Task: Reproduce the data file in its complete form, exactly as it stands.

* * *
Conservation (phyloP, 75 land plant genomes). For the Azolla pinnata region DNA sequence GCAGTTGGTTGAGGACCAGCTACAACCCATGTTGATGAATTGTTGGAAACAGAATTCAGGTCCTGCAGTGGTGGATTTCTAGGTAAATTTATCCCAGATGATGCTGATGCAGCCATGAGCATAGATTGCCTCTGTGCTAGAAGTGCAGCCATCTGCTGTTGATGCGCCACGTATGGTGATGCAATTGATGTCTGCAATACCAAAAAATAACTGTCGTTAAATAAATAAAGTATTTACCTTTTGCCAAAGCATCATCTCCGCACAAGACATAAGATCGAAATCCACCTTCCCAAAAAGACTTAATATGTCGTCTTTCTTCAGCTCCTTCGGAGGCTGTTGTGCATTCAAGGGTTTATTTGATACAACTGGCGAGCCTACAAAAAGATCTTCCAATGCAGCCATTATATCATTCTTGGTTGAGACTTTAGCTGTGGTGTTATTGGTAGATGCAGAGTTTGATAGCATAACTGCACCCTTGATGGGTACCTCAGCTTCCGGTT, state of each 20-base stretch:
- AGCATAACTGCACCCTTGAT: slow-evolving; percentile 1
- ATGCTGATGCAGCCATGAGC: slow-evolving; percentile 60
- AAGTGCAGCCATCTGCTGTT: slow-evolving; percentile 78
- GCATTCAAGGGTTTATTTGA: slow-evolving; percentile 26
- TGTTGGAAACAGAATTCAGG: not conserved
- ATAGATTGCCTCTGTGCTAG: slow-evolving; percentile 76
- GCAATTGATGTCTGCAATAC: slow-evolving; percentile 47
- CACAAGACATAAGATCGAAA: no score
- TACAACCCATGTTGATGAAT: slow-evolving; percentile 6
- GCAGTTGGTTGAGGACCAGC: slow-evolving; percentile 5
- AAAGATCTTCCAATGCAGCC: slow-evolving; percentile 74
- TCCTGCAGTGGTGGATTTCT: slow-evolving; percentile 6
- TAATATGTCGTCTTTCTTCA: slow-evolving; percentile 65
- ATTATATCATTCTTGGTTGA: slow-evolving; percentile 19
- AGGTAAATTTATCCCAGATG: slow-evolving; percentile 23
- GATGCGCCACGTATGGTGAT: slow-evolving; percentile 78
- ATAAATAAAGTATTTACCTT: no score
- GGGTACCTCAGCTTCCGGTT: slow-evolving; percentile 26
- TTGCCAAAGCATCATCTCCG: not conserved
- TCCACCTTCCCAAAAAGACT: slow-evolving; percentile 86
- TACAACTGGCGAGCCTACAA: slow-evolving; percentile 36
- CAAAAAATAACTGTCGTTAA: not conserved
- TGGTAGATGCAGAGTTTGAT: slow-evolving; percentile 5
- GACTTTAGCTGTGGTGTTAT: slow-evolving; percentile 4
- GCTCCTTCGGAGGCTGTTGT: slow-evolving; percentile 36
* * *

Conservation (phyloP, 75 land plant genomes). For the Azolla pinnata region DNA sequence GCAGTTGGTTGAGGACCAGCTACAACCCATGTTGATGAATTGTTGGAAACAGAATTCAGGTCCTGCAGTGGTGGATTTCTAGGTAAATTTATCCCAGATGATGCTGATGCAGCCATGAGCATAGATTGCCTCTGTGCTAGAAGTGCAGCCATCTGCTGTTGATGCGCCACGTATGGTGATGCAATTGATGTCTGCAATACCAAAAAATAACTGTCGTTAAATAAATAAAGTATTTACCTTTTGCCAAAGCATCATCTCCGCACAAGACATAAGATCGAAATCCACCTTCCCAAAAAGACTTAATATGTCGTCTTTCTTCAGCTCCTTCGGAGGCTGTTGTGCATTCAAGGGTTTATTTGATACAACTGGCGAGCCTACAAAAAGATCTTCCAATGCAGCCATTATATCATTCTTGGTTGAGACTTTAGCTGTGGTGTTATTGGTAGATGCAGAGTTTGATAGCATAACTGCACCCTTGATGGGTACCTCAGCTTCCGGTT, state of each 20-base stretch:
- AGCATAACTGCACCCTTGAT: slow-evolving; percentile 1
- ATGCTGATGCAGCCATGAGC: slow-evolving; percentile 60
- AAGTGCAGCCATCTGCTGTT: slow-evolving; percentile 78
- GCATTCAAGGGTTTATTTGA: slow-evolving; percentile 26
- TGTTGGAAACAGAATTCAGG: not conserved
- ATAGATTGCCTCTGTGCTAG: slow-evolving; percentile 76
- GCAATTGATGTCTGCAATAC: slow-evolving; percentile 47
- CACAAGACATAAGATCGAAA: no score
- TACAACCCATGTTGATGAAT: slow-evolving; percentile 6
- GCAGTTGGTTGAGGACCAGC: slow-evolving; percentile 5
- AAAGATCTTCCAATGCAGCC: slow-evolving; percentile 74
- TCCTGCAGTGGTGGATTTCT: slow-evolving; percentile 6
- TAATATGTCGTCTTTCTTCA: slow-evolving; percentile 65
- ATTATATCATTCTTGGTTGA: slow-evolving; percentile 19
- AGGTAAATTTATCCCAGATG: slow-evolving; percentile 23
- GATGCGCCACGTATGGTGAT: slow-evolving; percentile 78
- ATAAATAAAGTATTTACCTT: no score
- GGGTACCTCAGCTTCCGGTT: slow-evolving; percentile 26
- TTGCCAAAGCATCATCTCCG: not conserved
- TCCACCTTCCCAAAAAGACT: slow-evolving; percentile 86
- TACAACTGGCGAGCCTACAA: slow-evolving; percentile 36
- CAAAAAATAACTGTCGTTAA: not conserved
- TGGTAGATGCAGAGTTTGAT: slow-evolving; percentile 5
- GACTTTAGCTGTGGTGTTAT: slow-evolving; percentile 4
- GCTCCTTCGGAGGCTGTTGT: slow-evolving; percentile 36